This is where Deep Tensor™ and Knowledge Graph come in. AI enables credit risk determination by processing the history of actual transactions between a financial institution and a company without relying on financial statements.
The history of transactions has a graph structure and thus can be analyzed by Deep Tensor™, which determines credit risks and identifies characteristic factors that have contributed to the findings. Associating these with a Knowledge Graph built atop the financial institution’s information makes it possible to explain the reasons behind specific decisions and occurrences. If there are no problems in terms of credit risk, the financial institution can make an investment or provide a loan with peace of mind. And even if the financial institution decides decline the investment or loan request, they can provide clear reasons for doing so.
Going forward, we will see more cases in which we leave judgments up to AI, but we will inevitably doubt these judgments on occasion. In such a moment, if the AI can explain how it reached its judgment, we may come to understand and be satisfied with the result.In Part 2, we’ll explore Wide Learning™, the other XAI technology that Fujitsu has developed and how it fits in with this wider drive towards human-centric AI.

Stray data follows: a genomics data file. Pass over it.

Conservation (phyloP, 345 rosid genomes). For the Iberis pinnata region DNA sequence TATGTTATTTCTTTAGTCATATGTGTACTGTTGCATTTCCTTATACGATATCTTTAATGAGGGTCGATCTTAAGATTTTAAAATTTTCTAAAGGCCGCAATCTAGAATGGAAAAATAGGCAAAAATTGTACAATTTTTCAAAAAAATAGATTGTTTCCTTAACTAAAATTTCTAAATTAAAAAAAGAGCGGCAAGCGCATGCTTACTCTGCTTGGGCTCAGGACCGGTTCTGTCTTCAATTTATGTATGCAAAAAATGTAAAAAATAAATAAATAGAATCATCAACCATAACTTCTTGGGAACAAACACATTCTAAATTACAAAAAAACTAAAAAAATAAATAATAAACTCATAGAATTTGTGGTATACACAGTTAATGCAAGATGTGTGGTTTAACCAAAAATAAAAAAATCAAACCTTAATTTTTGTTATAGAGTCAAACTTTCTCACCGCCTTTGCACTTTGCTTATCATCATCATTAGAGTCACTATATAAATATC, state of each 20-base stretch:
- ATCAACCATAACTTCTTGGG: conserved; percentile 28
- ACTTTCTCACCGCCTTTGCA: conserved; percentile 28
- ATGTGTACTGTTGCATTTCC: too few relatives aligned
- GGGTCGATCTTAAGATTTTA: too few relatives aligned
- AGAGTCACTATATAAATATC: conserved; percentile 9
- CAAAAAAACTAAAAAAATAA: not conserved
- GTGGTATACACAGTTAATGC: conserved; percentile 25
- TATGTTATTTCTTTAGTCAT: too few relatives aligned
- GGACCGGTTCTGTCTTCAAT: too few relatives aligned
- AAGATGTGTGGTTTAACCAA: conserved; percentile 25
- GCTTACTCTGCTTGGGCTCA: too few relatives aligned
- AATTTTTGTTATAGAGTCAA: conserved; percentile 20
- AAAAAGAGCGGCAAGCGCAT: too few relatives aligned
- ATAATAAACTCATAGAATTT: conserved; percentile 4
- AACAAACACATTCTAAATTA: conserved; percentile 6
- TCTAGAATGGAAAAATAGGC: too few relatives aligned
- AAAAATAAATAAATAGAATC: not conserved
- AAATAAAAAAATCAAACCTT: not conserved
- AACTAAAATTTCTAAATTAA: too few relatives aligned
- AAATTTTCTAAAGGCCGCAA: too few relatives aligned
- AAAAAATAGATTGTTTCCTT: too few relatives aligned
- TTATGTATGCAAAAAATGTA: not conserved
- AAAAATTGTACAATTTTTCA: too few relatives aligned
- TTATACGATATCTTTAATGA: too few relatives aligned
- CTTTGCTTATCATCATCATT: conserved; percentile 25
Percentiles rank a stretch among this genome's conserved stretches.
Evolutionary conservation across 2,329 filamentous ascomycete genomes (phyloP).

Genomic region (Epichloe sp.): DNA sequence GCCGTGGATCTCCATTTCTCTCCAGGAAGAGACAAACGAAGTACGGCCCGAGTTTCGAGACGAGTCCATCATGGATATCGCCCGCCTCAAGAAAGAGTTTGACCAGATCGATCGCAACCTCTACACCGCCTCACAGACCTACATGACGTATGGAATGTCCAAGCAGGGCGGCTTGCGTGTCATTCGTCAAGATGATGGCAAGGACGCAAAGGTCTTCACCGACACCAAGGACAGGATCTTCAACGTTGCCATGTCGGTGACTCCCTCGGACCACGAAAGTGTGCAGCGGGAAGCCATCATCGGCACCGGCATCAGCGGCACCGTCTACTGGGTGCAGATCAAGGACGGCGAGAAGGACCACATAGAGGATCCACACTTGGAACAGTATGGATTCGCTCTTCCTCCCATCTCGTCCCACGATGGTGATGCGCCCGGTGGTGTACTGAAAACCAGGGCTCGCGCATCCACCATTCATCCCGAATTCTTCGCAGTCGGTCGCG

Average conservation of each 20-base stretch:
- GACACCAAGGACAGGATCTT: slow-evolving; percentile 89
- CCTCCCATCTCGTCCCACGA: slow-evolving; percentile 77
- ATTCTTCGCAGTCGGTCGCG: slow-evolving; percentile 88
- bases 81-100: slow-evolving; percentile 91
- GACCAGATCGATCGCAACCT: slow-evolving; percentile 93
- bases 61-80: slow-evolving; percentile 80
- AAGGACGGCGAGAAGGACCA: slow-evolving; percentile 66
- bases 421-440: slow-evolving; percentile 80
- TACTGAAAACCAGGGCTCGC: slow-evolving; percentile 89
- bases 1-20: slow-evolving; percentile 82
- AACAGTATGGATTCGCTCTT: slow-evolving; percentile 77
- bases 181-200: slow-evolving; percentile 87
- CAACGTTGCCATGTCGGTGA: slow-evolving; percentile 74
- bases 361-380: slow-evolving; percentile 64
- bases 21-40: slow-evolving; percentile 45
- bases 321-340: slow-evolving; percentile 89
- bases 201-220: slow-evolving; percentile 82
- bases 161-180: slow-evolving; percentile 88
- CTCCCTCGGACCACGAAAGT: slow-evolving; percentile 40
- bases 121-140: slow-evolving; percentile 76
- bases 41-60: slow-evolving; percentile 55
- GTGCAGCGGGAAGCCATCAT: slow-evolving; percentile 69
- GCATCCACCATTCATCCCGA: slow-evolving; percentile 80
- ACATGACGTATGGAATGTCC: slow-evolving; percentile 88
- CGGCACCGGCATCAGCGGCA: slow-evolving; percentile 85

Senior Research Officer
Nikkei BP Intelligence Group
Mr. Kimura joined Nikkei BP after graduating from the Department of Mechanical Engineering, Keio University, where he received a master’s degree in 1990. He covered and wrote articles mainly on cutting-edge processing technologies and production management systems for Nikkei Mechanical, a manufacturing industry magazine. Afterwards, he was involved in the publication of the first issue of Nikkei Digital Engineering, a magazine on utilizing computer techniques in the manufacturing industry, such as CAD/CAM and SCM. In January 2008, he assumed the position of chief editor of the Tech-On! website (the present Nikkei xTECH). In July 2012, he assumed the position of chief editor of Nikkei Business and its digital edition, Nikkei Business Digital (the present Nikkei Business Electronic Edition). He designed business-related content and led website operation and app development. In January 2019, he organized and established a project for Nikkei Business Electronic Edition. He has served in his present post since April 2019. He is in charge of content consulting services for leading enterprises and designing content for websites such as Beyond Health.